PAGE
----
To see what role job stress might play in the risk of developing cancer, Heikkila's group collected data on 116,000 men and women, aged 17 to 70, from Finland, France, the Netherlands, Sweden, Denmark and the United Kingdom.
All of these people had taken part in one of 12 studies where they were asked about the amount of stress on their job.
The researchers defined several types of job stress: high-stress jobs, with high work demands and low control over work; active jobs, with high demands and high control; passive jobs, with low demands and low control; and low stress jobs, with low demands and high control.
The investigators then turned to cancer death registries and hospital records to see how many people developed or died from cancer. They further refined their search by taking age, sex, socioeconomic factors, smoking and alcohol use into account.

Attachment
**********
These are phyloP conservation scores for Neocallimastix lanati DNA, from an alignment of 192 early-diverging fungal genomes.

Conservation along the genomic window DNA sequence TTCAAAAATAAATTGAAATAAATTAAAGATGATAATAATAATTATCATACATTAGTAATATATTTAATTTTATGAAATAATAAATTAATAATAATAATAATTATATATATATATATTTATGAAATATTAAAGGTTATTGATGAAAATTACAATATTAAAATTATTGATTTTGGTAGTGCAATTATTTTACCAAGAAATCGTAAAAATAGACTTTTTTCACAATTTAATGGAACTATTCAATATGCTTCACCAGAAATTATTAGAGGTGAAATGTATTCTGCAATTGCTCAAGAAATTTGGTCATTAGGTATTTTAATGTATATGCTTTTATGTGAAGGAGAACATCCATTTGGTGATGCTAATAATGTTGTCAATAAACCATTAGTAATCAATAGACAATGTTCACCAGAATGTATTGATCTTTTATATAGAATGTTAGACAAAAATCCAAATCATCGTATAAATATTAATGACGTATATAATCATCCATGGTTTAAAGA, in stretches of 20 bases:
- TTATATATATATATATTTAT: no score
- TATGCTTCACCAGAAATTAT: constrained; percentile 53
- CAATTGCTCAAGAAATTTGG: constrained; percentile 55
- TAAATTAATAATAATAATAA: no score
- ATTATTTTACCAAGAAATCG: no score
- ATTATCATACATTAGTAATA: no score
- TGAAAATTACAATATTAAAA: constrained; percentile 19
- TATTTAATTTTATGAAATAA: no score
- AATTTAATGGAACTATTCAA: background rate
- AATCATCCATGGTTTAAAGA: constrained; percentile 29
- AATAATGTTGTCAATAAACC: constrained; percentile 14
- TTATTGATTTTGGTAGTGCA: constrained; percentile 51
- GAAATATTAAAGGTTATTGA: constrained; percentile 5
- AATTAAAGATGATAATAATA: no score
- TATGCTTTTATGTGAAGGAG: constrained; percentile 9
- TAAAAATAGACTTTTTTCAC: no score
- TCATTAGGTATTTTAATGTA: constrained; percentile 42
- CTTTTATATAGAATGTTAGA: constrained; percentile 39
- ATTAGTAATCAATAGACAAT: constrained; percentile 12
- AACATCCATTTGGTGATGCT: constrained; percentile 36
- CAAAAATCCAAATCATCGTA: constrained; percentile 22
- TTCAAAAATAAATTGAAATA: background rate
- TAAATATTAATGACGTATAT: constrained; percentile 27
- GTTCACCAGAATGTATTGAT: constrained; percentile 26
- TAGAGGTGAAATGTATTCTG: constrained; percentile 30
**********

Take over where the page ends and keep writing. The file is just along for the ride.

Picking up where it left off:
In addition, the researchers excluded anyone who was extremely overweight or underweight.
Over an average 12 years of follow-up, more than 5,700 people developed some type of cancer.
Heikkila's team didn't find any connection, however, between cancer and job stress. It is possible that other studies that found a connection between job stress and cancer found the association by chance or included other work-related factors that went beyond work, the Finnish researchers said.
For this type of study, called a meta-analysis, researchers comb through already published studies looking for patterns in the data. Often, the patterns they find go beyond the original intent of the studies they are examining.
The downside of a meta-analysis is that the data the researchers choose is only as good as the data in the studies they use, and their conclusions can't always take into account problems with the original research.
Elizabeth Ward, national vice president of intramural research at the American Cancer Society, said it
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